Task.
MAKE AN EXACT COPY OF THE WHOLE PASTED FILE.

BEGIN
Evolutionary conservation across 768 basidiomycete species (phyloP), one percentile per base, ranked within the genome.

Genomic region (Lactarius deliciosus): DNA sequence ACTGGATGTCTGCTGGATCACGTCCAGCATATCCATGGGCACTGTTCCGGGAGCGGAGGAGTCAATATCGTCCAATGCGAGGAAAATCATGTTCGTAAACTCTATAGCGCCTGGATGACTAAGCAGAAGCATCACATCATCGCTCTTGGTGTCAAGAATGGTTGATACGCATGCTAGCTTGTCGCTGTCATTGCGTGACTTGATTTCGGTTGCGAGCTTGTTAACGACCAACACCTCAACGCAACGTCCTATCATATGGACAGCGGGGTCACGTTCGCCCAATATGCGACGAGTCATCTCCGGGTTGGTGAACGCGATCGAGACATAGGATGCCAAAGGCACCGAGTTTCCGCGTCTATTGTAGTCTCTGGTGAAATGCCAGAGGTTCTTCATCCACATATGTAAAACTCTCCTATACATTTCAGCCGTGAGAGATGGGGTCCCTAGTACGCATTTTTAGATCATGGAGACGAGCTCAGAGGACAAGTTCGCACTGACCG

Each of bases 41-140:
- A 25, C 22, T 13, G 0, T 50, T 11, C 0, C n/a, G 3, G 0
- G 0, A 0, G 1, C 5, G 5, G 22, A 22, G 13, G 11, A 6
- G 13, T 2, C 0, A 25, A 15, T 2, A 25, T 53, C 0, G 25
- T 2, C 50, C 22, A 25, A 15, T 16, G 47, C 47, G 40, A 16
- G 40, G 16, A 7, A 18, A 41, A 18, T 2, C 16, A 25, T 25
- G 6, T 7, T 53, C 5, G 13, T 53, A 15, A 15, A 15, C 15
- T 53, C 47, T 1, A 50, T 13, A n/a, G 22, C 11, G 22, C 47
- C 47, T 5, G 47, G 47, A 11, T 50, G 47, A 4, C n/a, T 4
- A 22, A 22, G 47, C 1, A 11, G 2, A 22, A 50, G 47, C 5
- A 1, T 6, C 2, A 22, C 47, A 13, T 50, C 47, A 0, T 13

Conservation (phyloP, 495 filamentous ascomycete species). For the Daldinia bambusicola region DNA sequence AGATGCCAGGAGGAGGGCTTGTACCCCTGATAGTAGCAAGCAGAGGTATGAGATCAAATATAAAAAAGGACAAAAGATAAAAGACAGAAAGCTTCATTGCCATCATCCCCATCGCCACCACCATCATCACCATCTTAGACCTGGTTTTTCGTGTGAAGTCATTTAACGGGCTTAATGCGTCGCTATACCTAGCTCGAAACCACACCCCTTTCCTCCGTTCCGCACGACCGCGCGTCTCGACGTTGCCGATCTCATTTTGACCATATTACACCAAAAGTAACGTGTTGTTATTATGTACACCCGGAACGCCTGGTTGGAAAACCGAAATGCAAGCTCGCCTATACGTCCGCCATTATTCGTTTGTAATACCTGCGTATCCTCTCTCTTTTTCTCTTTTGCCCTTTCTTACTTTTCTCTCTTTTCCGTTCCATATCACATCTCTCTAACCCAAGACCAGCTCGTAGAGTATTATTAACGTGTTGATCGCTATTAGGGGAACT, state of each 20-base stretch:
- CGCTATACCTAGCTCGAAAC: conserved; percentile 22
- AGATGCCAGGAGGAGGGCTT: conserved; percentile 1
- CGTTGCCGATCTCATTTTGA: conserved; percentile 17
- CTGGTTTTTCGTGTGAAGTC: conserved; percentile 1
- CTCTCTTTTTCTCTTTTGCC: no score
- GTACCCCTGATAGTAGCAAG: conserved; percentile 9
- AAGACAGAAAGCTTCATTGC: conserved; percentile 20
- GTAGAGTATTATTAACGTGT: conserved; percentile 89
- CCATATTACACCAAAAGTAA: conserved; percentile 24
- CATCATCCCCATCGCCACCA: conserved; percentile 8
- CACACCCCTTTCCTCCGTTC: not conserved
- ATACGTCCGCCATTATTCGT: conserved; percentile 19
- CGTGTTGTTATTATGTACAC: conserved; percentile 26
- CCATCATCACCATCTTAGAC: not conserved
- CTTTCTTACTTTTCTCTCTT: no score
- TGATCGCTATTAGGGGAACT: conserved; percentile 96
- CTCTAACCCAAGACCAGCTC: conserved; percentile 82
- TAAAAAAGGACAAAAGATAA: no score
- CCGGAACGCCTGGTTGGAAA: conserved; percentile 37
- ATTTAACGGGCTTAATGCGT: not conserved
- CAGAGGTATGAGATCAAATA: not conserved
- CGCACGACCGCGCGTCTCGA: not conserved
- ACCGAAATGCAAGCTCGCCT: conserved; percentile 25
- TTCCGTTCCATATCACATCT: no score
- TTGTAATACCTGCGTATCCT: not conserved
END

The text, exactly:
Evolutionary conservation across 768 basidiomycete species (phyloP), one percentile per base, ranked within the genome.

Genomic region (Lactarius deliciosus): DNA sequence ACTGGATGTCTGCTGGATCACGTCCAGCATATCCATGGGCACTGTTCCGGGAGCGGAGGAGTCAATATCGTCCAATGCGAGGAAAATCATGTTCGTAAACTCTATAGCGCCTGGATGACTAAGCAGAAGCATCACATCATCGCTCTTGGTGTCAAGAATGGTTGATACGCATGCTAGCTTGTCGCTGTCATTGCGTGACTTGATTTCGGTTGCGAGCTTGTTAACGACCAACACCTCAACGCAACGTCCTATCATATGGACAGCGGGGTCACGTTCGCCCAATATGCGACGAGTCATCTCCGGGTTGGTGAACGCGATCGAGACATAGGATGCCAAAGGCACCGAGTTTCCGCGTCTATTGTAGTCTCTGGTGAAATGCCAGAGGTTCTTCATCCACATATGTAAAACTCTCCTATACATTTCAGCCGTGAGAGATGGGGTCCCTAGTACGCATTTTTAGATCATGGAGACGAGCTCAGAGGACAAGTTCGCACTGACCG

Each of bases 41-140:
- A 25, C 22, T 13, G 0, T 50, T 11, C 0, C n/a, G 3, G 0
- G 0, A 0, G 1, C 5, G 5, G 22, A 22, G 13, G 11, A 6
- G 13, T 2, C 0, A 25, A 15, T 2, A 25, T 53, C 0, G 25
- T 2, C 50, C 22, A 25, A 15, T 16, G 47, C 47, G 40, A 16
- G 40, G 16, A 7, A 18, A 41, A 18, T 2, C 16, A 25, T 25
- G 6, T 7, T 53, C 5, G 13, T 53, A 15, A 15, A 15, C 15
- T 53, C 47, T 1, A 50, T 13, A n/a, G 22, C 11, G 22, C 47
- C 47, T 5, G 47, G 47, A 11, T 50, G 47, A 4, C n/a, T 4
- A 22, A 22, G 47, C 1, A 11, G 2, A 22, A 50, G 47, C 5
- A 1, T 6, C 2, A 22, C 47, A 13, T 50, C 47, A 0, T 13

Conservation (phyloP, 495 filamentous ascomycete species). For the Daldinia bambusicola region DNA sequence AGATGCCAGGAGGAGGGCTTGTACCCCTGATAGTAGCAAGCAGAGGTATGAGATCAAATATAAAAAAGGACAAAAGATAAAAGACAGAAAGCTTCATTGCCATCATCCCCATCGCCACCACCATCATCACCATCTTAGACCTGGTTTTTCGTGTGAAGTCATTTAACGGGCTTAATGCGTCGCTATACCTAGCTCGAAACCACACCCCTTTCCTCCGTTCCGCACGACCGCGCGTCTCGACGTTGCCGATCTCATTTTGACCATATTACACCAAAAGTAACGTGTTGTTATTATGTACACCCGGAACGCCTGGTTGGAAAACCGAAATGCAAGCTCGCCTATACGTCCGCCATTATTCGTTTGTAATACCTGCGTATCCTCTCTCTTTTTCTCTTTTGCCCTTTCTTACTTTTCTCTCTTTTCCGTTCCATATCACATCTCTCTAACCCAAGACCAGCTCGTAGAGTATTATTAACGTGTTGATCGCTATTAGGGGAACT, state of each 20-base stretch:
- CGCTATACCTAGCTCGAAAC: conserved; percentile 22
- AGATGCCAGGAGGAGGGCTT: conserved; percentile 1
- CGTTGCCGATCTCATTTTGA: conserved; percentile 17
- CTGGTTTTTCGTGTGAAGTC: conserved; percentile 1
- CTCTCTTTTTCTCTTTTGCC: no score
- GTACCCCTGATAGTAGCAAG: conserved; percentile 9
- AAGACAGAAAGCTTCATTGC: conserved; percentile 20
- GTAGAGTATTATTAACGTGT: conserved; percentile 89
- CCATATTACACCAAAAGTAA: conserved; percentile 24
- CATCATCCCCATCGCCACCA: conserved; percentile 8
- CACACCCCTTTCCTCCGTTC: not conserved
- ATACGTCCGCCATTATTCGT: conserved; percentile 19
- CGTGTTGTTATTATGTACAC: conserved; percentile 26
- CCATCATCACCATCTTAGAC: not conserved
- CTTTCTTACTTTTCTCTCTT: no score
- TGATCGCTATTAGGGGAACT: conserved; percentile 96
- CTCTAACCCAAGACCAGCTC: conserved; percentile 82
- TAAAAAAGGACAAAAGATAA: no score
- CCGGAACGCCTGGTTGGAAA: conserved; percentile 37
- ATTTAACGGGCTTAATGCGT: not conserved
- CAGAGGTATGAGATCAAATA: not conserved
- CGCACGACCGCGCGTCTCGA: not conserved
- ACCGAAATGCAAGCTCGCCT: conserved; percentile 25
- TTCCGTTCCATATCACATCT: no score
- TTGTAATACCTGCGTATCCT: not conserved